What is a Ponzi Scheme?
A Ponzi scheme is a form of “robbing Peter to pay Paul,” on a grand scale. Named for a 1921 investment fraud perpetrated by a man named Charles Ponzi, it promises high returns and little risk. In actuality, this is achieved only for early investors, who are paid from the money that later investors provided; the person running the scheme typically takes money out of it for personal use. Ponzi schemes can go on for many years but inevitably collapse when too many investors ask for their money back.
Ponzi schemes are violations of both securities law and federal criminal law. But since they also offer an opportunity to get rich quickly—for the ringleader—they remain a persistent form of investment fraud. If you’re a victim of a Ponzi scheme, don’t wait to contact Silver Law to discuss how we can help.Detecting a Ponzi Scheme
Ponzi schemes can seem quite reputable. The largest Ponzi scheme in U.S. history was run by Bernard Madoff, who headed a financial firm for decades and maintained a legitimate trading arm alongside the scheme. In fact, the most successful Ponzi schemes often have a connection to reputable financial businesses or a kernel of truth to its investment philosophy.
However, Ponzi schemes typically offer an investment with high returns but little risk. That’s an unusual combination in the financial world, where gains are set to be commensurate with risk. Perpetrators of Ponzi schemes often say they’re merely picking investments well, but in reality, Ponzi schemers may not make investments at all. Rather, they divert the investors’ money for personal use, paying investors who cash out using the money from other investors. When the new investment stops—often due to a market downturn or the perpetrator getting caught—the scheme collapses, and the investors are left with nothing.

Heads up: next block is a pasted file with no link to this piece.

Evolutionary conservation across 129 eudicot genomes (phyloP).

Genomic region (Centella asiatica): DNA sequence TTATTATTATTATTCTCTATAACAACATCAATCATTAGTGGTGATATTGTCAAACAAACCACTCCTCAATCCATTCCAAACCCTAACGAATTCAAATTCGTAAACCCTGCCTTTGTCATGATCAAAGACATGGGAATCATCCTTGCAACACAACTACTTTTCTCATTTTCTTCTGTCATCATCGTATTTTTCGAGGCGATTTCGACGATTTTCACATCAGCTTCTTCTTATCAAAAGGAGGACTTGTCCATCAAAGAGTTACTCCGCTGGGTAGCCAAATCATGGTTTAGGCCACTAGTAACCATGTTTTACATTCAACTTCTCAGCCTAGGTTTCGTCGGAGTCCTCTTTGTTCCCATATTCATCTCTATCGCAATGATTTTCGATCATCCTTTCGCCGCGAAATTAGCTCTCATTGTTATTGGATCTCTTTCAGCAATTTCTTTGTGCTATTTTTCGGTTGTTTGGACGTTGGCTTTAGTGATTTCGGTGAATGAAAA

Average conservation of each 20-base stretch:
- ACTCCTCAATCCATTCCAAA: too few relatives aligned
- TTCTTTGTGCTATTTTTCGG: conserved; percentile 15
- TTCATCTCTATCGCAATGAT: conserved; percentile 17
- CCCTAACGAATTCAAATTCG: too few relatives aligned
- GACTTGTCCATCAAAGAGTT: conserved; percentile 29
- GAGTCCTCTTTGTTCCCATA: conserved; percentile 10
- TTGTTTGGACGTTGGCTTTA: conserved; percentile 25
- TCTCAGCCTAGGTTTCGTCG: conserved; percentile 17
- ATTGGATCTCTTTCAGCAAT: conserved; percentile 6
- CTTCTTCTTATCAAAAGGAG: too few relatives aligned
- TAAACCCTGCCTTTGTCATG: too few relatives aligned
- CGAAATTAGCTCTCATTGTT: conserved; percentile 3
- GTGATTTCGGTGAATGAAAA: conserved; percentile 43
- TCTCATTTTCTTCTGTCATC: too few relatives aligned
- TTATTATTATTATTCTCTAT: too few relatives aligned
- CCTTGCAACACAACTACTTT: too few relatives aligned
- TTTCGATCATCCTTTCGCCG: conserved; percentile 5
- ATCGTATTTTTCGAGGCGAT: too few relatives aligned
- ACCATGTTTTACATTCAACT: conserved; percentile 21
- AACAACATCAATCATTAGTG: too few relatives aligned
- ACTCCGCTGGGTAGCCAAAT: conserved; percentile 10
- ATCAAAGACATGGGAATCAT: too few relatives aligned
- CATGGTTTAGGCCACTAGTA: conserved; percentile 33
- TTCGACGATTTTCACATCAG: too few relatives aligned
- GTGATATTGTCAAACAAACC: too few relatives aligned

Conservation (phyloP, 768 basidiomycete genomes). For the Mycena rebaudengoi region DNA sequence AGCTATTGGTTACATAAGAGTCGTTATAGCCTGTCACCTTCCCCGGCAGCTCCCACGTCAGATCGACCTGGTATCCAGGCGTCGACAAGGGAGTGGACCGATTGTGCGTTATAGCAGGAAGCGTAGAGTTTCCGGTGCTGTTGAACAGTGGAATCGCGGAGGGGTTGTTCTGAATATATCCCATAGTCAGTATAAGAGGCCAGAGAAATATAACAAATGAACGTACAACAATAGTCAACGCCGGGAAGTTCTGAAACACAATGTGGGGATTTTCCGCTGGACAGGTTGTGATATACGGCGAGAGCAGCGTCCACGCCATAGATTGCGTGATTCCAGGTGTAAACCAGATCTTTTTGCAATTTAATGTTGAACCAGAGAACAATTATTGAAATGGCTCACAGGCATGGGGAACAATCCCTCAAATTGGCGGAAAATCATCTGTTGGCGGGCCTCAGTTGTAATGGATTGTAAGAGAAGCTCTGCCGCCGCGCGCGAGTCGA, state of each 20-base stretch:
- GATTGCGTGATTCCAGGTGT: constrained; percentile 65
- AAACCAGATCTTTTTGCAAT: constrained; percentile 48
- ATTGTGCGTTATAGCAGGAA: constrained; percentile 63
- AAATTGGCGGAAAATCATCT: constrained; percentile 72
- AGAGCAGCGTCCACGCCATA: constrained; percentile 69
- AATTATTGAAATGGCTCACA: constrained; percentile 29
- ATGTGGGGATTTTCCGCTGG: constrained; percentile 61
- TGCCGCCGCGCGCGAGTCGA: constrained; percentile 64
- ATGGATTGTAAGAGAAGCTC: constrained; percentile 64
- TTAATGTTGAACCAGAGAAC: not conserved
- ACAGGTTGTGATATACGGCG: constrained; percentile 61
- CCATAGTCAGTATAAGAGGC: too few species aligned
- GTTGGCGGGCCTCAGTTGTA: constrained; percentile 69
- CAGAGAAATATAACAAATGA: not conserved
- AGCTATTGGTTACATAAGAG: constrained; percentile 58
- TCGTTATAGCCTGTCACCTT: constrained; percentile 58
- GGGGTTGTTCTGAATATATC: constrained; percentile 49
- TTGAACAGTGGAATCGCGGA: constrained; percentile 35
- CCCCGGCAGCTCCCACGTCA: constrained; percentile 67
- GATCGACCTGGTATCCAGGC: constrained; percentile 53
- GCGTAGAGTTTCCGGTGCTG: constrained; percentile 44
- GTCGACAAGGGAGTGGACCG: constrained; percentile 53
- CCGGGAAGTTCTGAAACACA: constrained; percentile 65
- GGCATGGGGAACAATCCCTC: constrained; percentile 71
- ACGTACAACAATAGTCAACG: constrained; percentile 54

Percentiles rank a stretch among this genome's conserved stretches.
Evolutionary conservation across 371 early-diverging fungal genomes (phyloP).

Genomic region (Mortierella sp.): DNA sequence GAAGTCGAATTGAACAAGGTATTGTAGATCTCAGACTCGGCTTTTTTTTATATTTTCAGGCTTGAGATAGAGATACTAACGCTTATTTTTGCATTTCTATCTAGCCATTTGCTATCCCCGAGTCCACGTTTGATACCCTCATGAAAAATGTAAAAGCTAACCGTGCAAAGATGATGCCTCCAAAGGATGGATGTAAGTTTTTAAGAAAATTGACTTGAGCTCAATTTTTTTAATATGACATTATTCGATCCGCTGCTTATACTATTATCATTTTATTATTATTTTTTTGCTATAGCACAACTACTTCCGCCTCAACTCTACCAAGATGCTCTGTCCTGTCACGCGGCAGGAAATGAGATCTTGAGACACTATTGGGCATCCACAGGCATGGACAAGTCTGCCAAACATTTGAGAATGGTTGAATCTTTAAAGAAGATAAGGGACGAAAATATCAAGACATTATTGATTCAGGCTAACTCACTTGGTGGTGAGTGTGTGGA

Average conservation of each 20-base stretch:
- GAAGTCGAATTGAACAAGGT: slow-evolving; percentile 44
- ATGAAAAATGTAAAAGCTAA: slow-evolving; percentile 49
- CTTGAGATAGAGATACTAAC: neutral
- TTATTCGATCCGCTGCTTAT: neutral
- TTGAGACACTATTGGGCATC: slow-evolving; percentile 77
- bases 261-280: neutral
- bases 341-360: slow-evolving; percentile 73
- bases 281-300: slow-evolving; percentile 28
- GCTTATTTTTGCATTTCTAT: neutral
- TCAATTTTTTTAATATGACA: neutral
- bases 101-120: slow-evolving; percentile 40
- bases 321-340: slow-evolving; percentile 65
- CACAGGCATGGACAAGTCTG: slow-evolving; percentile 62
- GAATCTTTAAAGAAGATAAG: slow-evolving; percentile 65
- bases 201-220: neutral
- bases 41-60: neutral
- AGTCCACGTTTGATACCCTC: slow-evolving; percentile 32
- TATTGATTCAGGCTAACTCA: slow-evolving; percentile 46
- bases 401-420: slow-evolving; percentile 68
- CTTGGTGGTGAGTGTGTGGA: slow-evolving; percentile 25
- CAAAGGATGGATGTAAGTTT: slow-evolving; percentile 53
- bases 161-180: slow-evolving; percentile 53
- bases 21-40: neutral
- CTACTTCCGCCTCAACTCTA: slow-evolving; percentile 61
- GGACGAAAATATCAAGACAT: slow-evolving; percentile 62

Other red flags suggesting a Ponzi scheme include:
- Claims that the investment is only available to a select clientele or for a limited time
- Extremely consistent returns
- Investments, firms, and individuals who are not regulated by the U.S. government
- Seller never provides detailed information about its strategy
- Seller discourages investors from cashing out
- Seller approaches buyers out of the blue
- Seller uses its status in a subculture (a particular ethnic, racial, religious, age, or other community) to generate trust
- Unregistered securities
- Unregistered brokers
- Reg. D offerings
- Private placements
- Real Estate
- Trading algorithms
- Precious metals
If you’re a victim of a Ponzi scheme, you need a knowledgeable advocate to protect your rights. It can take many years to unwind the ill-gotten money from places where the Ponzi schemer stashed it. Later investors may be competing for very small slices of that pie. Early investors who were lucky enough to cash out before the collapse may even be sued for the return of their profits.
Silver Law understands Ponzi scheme cases because it has handled many of them. Lead attorney Scott Silver, a career securities attorney, is frequently retained to handle lawsuits for the trustees or SEC receivers who help unwind Ponzi schemes, winning money to help make victims whole. If you’re in this situation, we can protect your rights. Contact us today for a free consultation at (800) 975-4345 or send us a message online.